Against the Grain

Drawn to the patterns, colors and warmth of wood, sculptor Anthony Scheffler follows the journey of his mind’s eye to create compelling forms of familiar objects.

By Jeanne Delathouder   

Photography by Colin Miller/Strauss Peyton


Anthony Scheffler has always had an affinity for sculpting for as long as he can remember. Growing up in New Orleans, he quickly gravitated to the diverse and contrasting flavors of this captivating city steeped in a culture expressed so uniquely through its visual and performing arts. Inspired by the rich patinas and unique grain patterns of wood, the artist developed an interest in fashioning together pieces of materials into forms that are in his words “interpretations of familiar objects—or rather, abstract expressions of what might be.” Using a curious mix of exotic woods and distressed metals, he crafts shapely and striking teapots, vessels and three-dimensional wall hangings that often wind up in nationally recognized private or international collections. Currently living in St. Louis and maintaining an art studio in the vibrant neighborhood of Soulard, Anthony has drawn the conclusion that the area offers much of the same cultural appeal as the famed Crescent City and limitless promise as a thriving arts destination.

“I am fortunate to have lived in several different places and have had stints in a variety of jobs including working off-shore, in an automotive body shop and an old-style filling station,” he says. “When I first moved to St. Louis almost three years ago, I spent a lot of time trying to find studio space. It was simply by chance that a friend mentioned she had an acquaintance who worked in renowned sculptor Abraham Mohler’s studio complex in Soulard. I contacted Abraham, and the rest is history. While I kind of do my own thing, I truly enjoy being around him and the other artists, watching their creative processes and witnessing the amazing results. It is an inspiring environment that I value—and one from which I have greatly benefited,” he sums.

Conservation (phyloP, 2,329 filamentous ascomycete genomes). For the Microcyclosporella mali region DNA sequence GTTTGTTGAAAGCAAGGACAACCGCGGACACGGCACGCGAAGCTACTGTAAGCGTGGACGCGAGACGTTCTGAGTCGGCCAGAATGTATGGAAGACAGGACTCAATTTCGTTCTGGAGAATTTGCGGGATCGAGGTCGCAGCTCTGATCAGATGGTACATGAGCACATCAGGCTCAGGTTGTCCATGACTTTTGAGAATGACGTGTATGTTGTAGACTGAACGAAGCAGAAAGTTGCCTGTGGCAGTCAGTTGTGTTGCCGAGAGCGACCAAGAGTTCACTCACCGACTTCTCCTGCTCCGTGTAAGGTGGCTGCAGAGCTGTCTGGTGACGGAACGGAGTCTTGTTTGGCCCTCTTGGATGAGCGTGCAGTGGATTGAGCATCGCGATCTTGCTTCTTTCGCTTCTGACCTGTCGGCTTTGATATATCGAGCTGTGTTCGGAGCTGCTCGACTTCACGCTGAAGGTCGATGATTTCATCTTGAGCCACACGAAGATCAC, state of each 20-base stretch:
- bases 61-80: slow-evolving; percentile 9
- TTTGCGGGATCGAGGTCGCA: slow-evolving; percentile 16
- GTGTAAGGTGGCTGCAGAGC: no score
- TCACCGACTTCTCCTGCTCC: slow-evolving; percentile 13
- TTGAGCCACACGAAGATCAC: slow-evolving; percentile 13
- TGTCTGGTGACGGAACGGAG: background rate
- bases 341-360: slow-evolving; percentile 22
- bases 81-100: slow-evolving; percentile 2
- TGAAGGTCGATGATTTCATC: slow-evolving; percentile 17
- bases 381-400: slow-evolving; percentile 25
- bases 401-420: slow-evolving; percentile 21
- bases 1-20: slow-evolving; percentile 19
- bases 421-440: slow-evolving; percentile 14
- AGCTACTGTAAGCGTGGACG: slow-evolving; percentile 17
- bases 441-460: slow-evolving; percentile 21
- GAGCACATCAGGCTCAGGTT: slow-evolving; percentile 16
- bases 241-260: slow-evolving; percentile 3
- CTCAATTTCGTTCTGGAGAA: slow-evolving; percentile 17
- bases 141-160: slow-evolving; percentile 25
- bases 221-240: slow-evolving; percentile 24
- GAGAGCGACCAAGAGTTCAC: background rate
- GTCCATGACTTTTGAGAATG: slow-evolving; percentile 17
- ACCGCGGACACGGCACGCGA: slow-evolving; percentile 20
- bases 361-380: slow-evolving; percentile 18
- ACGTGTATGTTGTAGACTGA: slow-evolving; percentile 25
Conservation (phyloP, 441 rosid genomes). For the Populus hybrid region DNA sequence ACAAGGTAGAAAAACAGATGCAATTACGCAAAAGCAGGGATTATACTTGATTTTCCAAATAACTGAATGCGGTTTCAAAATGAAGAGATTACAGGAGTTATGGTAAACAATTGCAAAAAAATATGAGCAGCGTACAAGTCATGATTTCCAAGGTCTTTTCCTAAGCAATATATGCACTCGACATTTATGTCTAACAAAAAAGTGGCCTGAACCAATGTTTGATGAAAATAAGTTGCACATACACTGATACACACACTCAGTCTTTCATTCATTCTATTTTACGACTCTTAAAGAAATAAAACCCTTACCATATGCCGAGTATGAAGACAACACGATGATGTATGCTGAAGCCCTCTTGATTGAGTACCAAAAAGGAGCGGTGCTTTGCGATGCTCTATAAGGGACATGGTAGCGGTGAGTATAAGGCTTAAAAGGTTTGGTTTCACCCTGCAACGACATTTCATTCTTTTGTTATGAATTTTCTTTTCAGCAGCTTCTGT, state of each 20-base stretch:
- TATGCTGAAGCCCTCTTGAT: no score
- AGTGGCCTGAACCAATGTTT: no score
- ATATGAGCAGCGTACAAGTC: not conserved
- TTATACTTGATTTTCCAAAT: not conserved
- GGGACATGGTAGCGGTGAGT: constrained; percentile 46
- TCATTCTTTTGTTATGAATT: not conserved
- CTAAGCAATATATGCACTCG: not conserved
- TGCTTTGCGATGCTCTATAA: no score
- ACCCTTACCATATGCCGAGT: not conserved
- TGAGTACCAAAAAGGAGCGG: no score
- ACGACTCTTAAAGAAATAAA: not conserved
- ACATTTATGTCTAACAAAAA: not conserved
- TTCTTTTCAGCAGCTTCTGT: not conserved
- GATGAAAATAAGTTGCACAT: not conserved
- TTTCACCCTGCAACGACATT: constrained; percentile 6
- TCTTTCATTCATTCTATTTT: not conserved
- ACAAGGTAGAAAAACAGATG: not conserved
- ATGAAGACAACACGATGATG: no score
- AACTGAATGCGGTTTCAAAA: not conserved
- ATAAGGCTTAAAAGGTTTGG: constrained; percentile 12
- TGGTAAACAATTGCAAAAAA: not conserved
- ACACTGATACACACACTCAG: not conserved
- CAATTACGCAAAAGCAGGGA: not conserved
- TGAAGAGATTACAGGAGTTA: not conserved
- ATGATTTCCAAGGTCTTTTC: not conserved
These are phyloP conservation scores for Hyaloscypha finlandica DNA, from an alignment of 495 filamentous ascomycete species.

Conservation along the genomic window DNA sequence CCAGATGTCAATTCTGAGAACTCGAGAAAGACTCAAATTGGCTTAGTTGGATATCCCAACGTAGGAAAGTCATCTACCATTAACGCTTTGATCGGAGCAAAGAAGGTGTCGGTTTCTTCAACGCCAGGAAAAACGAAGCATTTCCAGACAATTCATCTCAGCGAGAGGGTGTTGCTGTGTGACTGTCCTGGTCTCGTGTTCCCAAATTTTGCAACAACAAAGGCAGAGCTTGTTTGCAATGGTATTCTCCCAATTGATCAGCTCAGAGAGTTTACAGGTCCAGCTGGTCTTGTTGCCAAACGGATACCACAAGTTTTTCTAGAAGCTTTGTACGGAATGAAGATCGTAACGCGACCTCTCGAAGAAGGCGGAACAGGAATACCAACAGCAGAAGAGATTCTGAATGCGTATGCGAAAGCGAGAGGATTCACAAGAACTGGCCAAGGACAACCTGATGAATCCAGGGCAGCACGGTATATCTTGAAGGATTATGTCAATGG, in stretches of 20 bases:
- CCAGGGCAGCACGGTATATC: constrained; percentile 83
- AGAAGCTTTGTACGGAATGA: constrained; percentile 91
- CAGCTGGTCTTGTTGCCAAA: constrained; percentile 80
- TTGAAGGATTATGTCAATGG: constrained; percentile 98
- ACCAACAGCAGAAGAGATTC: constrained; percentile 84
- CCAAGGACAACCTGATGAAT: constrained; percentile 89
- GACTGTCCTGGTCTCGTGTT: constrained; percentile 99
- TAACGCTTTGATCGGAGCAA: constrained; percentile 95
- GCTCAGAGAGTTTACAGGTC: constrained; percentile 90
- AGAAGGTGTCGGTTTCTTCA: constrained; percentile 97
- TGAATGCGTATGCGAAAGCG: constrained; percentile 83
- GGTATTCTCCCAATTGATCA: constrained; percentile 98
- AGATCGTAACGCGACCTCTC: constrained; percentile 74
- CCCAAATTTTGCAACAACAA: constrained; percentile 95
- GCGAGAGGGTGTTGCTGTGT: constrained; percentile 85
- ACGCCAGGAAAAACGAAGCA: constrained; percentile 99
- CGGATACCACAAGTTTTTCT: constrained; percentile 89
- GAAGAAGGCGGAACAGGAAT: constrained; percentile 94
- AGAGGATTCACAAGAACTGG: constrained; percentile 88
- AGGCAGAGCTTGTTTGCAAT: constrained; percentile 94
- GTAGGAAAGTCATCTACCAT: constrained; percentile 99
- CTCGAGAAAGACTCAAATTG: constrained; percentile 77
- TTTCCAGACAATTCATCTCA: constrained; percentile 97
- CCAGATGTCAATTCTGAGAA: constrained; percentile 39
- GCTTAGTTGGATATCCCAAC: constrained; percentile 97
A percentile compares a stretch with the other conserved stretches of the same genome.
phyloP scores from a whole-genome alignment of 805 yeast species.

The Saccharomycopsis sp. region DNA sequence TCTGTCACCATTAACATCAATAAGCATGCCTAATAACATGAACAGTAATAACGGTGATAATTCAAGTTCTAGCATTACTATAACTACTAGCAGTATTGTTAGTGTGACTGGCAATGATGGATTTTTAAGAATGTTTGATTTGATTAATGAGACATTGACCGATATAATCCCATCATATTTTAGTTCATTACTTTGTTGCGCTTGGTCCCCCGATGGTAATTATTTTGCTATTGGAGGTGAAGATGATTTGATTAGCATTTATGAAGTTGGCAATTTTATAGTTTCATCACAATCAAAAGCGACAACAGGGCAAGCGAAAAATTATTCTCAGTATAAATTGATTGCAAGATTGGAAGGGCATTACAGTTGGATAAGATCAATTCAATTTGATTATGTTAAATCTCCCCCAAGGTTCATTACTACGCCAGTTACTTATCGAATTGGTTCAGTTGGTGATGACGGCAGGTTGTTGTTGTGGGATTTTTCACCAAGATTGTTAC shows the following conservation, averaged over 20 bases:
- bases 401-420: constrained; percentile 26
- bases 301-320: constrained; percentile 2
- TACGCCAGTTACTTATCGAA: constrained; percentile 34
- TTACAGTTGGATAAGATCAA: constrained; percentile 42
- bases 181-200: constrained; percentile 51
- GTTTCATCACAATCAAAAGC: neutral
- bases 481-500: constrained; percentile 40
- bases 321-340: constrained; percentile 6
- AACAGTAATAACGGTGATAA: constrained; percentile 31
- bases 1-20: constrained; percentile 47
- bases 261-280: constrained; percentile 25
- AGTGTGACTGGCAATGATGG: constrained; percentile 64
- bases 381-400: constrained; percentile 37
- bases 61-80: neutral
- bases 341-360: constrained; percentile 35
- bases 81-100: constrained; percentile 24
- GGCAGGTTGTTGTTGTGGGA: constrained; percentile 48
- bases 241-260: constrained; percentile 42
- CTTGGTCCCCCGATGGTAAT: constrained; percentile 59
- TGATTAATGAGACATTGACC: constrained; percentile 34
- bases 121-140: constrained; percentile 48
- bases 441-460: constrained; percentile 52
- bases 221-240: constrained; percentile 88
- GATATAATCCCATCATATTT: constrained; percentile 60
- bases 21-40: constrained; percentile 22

Largely self-taught, with the occasional class at the Arrowmont School of Arts and Crafts in Gatlinburg, Tennessee, Anthony became intrigued with the contrast of wood against weathered metals and was driven to use both materials in combination. Doing so became a bit of an obsession for him over time until, at one point not too many years ago, he decided to walk away from his day job in a university administrative position. He moved to a small town in Georgia, where he enjoyed the next seven years working as a full-time artist. He eventually returned to higher education, now serving as a Dean at Lindenwood University, but has never stopped sculpting. Never one to focus narrowly on a single form of expression, Anthony reimagines familiar objects yet also explores feelings or impressions in the form of abstract presentations.

“It is hard to say exactly what inspires me to do either,” he admits. “It could be as simple as the figure in a piece of wood or some misshapen piece of metal I find lying around. I think these things are catalysts and, at times, vehicles for the expression of ideas that have been percolating over time. Once I start, I typically don’t use any patterns or sketches. I proceed to fit and shape as I go, ending with a finished piece that may be far different from my original concept. I kind of just let it emerge—I don’t force it. If I do otherwise, it never seems to end well,” he jokes. “That’s probably why I have shied away from doing commissions for other people.”

Previously showing regularly in Philadelphia, Chicago, and various California galleries, Anthony notes that, unfortunately, the gallery scene has waned over the past few years. He has recently displayed works at Art St. Louis, the Lindenwood Boyle Gallery and the Lucas Schoolhouse Gallery in Soulard. The pandemic’s impact has dramatically limited the number of in-person art venues, and today the artist shows his work almost exclusively online.

“As time allows, I hope to test different venues and continue to explore new forms of expression incorporating more diverse materials into my work,” he says. “But mostly, I just want to enjoy making art.”  To view an extensive gallery of Anthony’s work, visit